5 Chef-Approved Food Safety Tips
How to slice, heat, grill, pack and prep like a pro
When it comes to preparing meals, safety is one of the biggest concerns for chefs. For starters, chefs owe it to their customers to take steps to prevent foodborne illness. And they owe it to themselves — and their livelihood — to stay injury-free in the kitchen.
Five chefs share their tried-and-true safety tips:
When it comes to chipping and dicing, your goal is to keep your kitchen knives from slicing right into your fingers. That’s why chef Nancy Lowell, author of “Food and Kitchen Safety: A Guide for the Home Cook” and creator of the blog The Chef’s Last Diet, always tucks her knife under the cutting board on the far side each and every time she steps away from her work. “I also suggest keeping knives in a knife block, not in your drawers where you could easily snag a finger,” she says. “That’s better for preserving the sharpness of the knives, too.”
(Photo: Nancy Lowell)
#2. Invest in a good food thermometer
“A food thermometer is the only reliable way to ensure that food is cooked to proper temperatures,” says Imran Ali, executive chef of Tamarind of London, a restaurant in Newport Beach, CA. Simply insert a thermometer into a meaty part of the meat that you’re cooking. All raw beef, pork, lamb and veal steaks, chops and roasts should be cooked to a minimum internal temperature of 145 degrees Fahrenheit. All poultry should be cooked to a minimum internal temperature of 165 degrees F. “Keep in mind that meat inevitably harbors bacteria,” he says. “Your goal is to make sure you’ve cooked it to a high enough temperature to guarantee the rapid destruction of the bacteria that can cause human disease.’’ Also use a food thermometer to make sure cooked food is kept safe until served. Cold foods should remain at 40 degrees F or below, while hot food should be kept kept hot at 140 degrees F or above.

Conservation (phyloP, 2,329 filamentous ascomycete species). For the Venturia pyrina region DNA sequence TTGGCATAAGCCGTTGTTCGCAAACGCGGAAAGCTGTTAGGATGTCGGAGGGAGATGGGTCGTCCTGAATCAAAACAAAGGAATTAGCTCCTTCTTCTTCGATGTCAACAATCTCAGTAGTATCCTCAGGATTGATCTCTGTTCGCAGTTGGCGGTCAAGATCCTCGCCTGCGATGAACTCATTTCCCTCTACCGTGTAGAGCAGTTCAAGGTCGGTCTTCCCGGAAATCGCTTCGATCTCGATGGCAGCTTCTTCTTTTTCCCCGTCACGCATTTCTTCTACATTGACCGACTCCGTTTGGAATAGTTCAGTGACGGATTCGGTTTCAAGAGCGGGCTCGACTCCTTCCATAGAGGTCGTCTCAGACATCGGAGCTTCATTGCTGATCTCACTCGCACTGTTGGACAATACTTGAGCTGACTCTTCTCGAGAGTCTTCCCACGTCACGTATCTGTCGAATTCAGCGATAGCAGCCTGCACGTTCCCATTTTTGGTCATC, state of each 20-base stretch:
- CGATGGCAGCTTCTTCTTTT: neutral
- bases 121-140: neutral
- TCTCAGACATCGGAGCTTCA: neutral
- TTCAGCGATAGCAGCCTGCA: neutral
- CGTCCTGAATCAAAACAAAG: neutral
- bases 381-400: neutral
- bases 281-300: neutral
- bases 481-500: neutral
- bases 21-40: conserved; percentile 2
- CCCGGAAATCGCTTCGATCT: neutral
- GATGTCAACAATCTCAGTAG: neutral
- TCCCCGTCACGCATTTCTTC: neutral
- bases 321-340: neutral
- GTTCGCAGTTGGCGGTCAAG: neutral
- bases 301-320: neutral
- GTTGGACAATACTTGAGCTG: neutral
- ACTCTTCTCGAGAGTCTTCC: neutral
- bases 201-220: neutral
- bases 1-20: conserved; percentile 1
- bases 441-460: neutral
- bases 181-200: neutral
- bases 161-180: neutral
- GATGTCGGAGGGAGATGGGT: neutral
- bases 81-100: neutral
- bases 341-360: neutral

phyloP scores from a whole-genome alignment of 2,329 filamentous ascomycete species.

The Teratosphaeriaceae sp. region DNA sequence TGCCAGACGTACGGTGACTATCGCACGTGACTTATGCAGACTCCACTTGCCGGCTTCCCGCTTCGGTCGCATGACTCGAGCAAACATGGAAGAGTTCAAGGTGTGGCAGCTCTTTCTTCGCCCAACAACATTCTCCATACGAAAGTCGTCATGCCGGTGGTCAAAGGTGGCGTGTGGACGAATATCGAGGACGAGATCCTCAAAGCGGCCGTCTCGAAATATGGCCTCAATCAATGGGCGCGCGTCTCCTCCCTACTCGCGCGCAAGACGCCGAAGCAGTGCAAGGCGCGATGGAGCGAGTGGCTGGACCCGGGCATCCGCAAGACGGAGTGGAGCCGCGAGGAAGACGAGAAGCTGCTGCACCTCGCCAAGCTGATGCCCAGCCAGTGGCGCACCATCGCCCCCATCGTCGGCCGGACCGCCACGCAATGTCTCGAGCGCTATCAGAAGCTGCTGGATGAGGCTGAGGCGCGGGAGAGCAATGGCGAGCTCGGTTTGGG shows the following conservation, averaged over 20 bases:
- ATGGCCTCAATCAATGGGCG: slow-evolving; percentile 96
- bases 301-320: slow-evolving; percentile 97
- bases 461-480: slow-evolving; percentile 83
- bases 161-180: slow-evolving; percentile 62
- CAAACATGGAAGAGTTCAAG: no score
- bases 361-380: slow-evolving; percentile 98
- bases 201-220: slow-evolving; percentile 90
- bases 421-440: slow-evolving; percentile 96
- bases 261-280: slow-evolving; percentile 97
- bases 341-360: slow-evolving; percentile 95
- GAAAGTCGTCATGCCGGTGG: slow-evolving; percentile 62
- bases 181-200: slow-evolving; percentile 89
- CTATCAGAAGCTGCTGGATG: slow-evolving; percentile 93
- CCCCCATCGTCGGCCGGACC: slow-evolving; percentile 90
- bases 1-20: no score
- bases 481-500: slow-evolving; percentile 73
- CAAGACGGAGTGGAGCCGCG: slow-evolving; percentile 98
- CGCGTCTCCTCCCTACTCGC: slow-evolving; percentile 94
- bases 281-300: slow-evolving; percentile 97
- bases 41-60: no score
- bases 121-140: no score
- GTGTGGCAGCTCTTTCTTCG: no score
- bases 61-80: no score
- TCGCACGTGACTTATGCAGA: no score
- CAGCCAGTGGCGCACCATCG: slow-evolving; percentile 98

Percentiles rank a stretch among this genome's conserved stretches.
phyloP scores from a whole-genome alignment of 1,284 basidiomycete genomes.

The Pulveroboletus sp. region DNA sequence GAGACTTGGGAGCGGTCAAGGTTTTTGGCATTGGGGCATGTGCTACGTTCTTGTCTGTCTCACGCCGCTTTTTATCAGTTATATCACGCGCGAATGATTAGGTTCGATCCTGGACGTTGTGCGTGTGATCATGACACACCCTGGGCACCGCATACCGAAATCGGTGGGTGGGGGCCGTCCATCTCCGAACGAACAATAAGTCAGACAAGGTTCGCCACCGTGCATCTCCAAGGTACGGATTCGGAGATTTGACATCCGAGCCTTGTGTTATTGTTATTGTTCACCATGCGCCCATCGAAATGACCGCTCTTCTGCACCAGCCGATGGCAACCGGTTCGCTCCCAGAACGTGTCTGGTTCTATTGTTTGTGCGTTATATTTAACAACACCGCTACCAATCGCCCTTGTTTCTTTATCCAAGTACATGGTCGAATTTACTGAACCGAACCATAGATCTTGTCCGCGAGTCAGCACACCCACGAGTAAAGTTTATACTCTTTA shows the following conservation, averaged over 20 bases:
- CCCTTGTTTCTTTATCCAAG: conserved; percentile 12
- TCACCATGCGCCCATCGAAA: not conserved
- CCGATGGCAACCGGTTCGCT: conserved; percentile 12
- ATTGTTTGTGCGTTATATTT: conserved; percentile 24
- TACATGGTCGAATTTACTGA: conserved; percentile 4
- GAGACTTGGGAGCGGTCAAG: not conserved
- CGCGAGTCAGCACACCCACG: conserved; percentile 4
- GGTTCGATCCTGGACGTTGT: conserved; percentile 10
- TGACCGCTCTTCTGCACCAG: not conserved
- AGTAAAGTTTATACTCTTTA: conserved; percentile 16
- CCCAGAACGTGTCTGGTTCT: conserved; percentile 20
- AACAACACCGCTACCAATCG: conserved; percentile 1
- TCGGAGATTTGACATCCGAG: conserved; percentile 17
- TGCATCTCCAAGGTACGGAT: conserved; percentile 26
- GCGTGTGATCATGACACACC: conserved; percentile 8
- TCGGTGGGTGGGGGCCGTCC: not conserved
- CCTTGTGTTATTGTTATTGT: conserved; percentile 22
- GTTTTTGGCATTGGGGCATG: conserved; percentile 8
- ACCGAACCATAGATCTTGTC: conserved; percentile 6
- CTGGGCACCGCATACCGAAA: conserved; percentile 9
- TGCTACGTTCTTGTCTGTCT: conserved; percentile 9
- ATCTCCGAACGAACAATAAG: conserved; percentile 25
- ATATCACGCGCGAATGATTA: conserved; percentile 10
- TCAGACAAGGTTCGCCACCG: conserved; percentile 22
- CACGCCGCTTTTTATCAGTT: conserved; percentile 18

#3: Get smart about food storage
Shelf-stable foods, including flour and dried fruit, shouldn’t just be placed willy-nilly in your cupboards, says Fortunato Nicotra, executive chef at Felidia, based in New York City. “The most important tip is to buy fresh goods, especially nuts, which can often be rancid upon purchase,” he says. “Then use containers to store them in room temperature conditions with little light and dry conditions.” That’s your best bet for keeping weevils (AKA flour mites) from invading your flour and sugar.
If it’s your turn to work the grill, always tie your hair back and wear an apron to protect yourself from the flames and heat, says Linkie Marais, a chef who competed on “Food Network Star.” “Your apron should also be tied in the back, rather than the front, to make sure there are no loose ends near the grill,” says Marais. “When I remove items from the grill or have to flip many pieces of meat, I like to wear pit mitts/heat-proof gloves. They protect your hands and lower arm from any hot debris or excessive heat."
In addition, she says to skip the flip-flops when you’re grilling to avoid burns from flying sparks. “Any closed-toe shoes with a sturdy bottom will do.”
And, no matter what, be sure to keep your kids at a safe distance from the grill, and never leave the grill unattended. “My suggestion is to create a ‘three foot rule’ for children, explaining that they’re not to play within three feet of the grill,” advises Marais.
Former “Food Network Star” Linkie Marais shows off her smart-grilling tactics. (Photo: Linkie Marais)
Related: How to Cook (Safely) with Kids
Planning to dine al fresco? Insulated coolers and cooler packs are a transported foods’ best friend, says Uma Naidoo, MD, a culinary Instructor at The Cambridge School of Culinary Arts and psychiatry instructor at Harvard Medical School. “When you’re eating outside, you want to remove food from the cooler and eat it right away,” she says. If your dining destination entails grilling burgers, “it’s imperative that ground beef is stored in a cooler that’s below 41 degrees F until you’re ready to cook it,” she adds.
A good rule to follow, says Naidoo: Any food that’s sitting out should be eaten within two hours — and within one hour when temps are 90 degrees F or above.